Thinking about UX and not UI

12 May 2006

So I spent a little while this morning reading through the Windows Vista User Experience Guidelines. You may have noticed that we, Developer Express, do a lot of user interface controls, and we have to understand where UI is going and how it's changing.

In the old days I used to have a book on my shelf called "The Windows Interface Guidelines for Software Design: An Application Design Guide" (it's now somewhere in the bomb site that is my basement, sigh). It tried to teach you the ins and outs of designing a user interface. Well, it seems that nowadays UI is passé, and we should welcome the User Experience or UX.

Actually, jesting apart, the Aero platform for Windows Vista is going to extremely pretty and functional, despite the fact that for the best experience you should have something like a freon-cooled video adapter. The designers at Microsoft have attempted, much as Apple did with OS X, to lay down a set of rules for standardization, consistency, and quality, as well as provide support in the operating system for much if not all of it.

So we'll be getting a new system font, Segoe UI, that is sans serif and optimized for ClearType. It's a modern, friendly and very legible font. The guidelines even recommend the default font size to be 9 points (ahhhh! lovely). There's also a monospaced font called Consolas that we developers will enjoy (and already do). It also has been optimized for ClearType for better on-screen legibility.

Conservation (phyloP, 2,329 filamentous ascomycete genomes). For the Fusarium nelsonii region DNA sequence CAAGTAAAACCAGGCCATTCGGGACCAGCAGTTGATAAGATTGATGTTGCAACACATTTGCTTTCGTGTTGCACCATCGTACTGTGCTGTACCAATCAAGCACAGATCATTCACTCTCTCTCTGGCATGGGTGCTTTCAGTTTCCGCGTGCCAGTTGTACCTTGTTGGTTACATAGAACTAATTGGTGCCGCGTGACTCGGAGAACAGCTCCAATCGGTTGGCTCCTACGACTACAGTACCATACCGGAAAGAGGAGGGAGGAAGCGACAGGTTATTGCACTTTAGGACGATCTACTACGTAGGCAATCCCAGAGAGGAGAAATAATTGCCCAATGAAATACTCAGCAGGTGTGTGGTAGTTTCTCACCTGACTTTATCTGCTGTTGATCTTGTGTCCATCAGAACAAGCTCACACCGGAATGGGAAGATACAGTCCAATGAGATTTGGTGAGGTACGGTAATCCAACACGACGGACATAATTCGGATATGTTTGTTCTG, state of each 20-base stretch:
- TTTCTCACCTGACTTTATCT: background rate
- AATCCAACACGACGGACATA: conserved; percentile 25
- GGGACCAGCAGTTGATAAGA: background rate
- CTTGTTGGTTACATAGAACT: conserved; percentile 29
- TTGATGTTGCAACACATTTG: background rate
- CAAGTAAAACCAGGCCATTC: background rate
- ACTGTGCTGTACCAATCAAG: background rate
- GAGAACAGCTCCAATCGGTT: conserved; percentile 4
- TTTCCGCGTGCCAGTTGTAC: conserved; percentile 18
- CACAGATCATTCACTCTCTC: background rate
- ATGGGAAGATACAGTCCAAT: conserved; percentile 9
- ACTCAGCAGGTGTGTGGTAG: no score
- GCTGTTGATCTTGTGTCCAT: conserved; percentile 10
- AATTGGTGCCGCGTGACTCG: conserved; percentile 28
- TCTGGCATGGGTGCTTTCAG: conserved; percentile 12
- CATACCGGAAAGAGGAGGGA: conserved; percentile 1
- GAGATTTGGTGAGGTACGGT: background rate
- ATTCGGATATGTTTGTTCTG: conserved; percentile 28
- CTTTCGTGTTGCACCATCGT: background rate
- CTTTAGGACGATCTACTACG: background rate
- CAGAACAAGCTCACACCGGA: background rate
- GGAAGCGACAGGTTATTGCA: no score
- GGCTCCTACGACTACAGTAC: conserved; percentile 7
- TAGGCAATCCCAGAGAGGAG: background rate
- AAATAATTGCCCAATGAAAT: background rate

(In fact, there are a total of seven new non-system fonts for Vista, all of which have been designed for continuous on-screen reading, although they also look good printed. They are: Calibri, Cambria, Candara, Constantia, Corbel, as well as the aforementioned Consolas, and Meiryo, a Japanese font.)

But the screen font is not the only thing being stressed in the Vista UX. If I can summarize several pages of text in one sentence, Vista UX is about having a restful user interface. Oh, yes, there are all the fabby-dabby transitions and animations, the 3D effects, the fades, and so on, that come with the new integrated video and DirectX APIs, but for me the interesting things are the subtleties.

So, for instance, there are all the translucency and transparency effects. Bold brash colors are out and more muted ones are in. (In fact, bold and brash is out, period.) The gentle and subtle transitions as you hover with the mouse.

The new task dialog object has lots of restful whitespace and is nicely divided, with the new Segoe font acting for both the main text and the heading. Backgrounds are understated and help divide up the dialog.

Small things like the high-quality, high-resolution icons, the translucent window borders, the notifications from the system tray, and so on, provide a better, more restful experience.

The guidelines also talk about the text and the tone you use in your application's UX. Again the way you "talk" to the user can help promote a more restful, engaging experience. This advice on your application's tone, by the way, is not specific to Vista by any means; you can use it now in applications for Windows XP and Windows Server 2003.

1 comment(s)
James Hancock
Ok... so when do we get Dx controls that give us Office 2007 interface controls, or even some of the stuff in Vs.net 2005 for toolbars, docking containers, and menus?
12 May, 2006

Please login or register to post comments.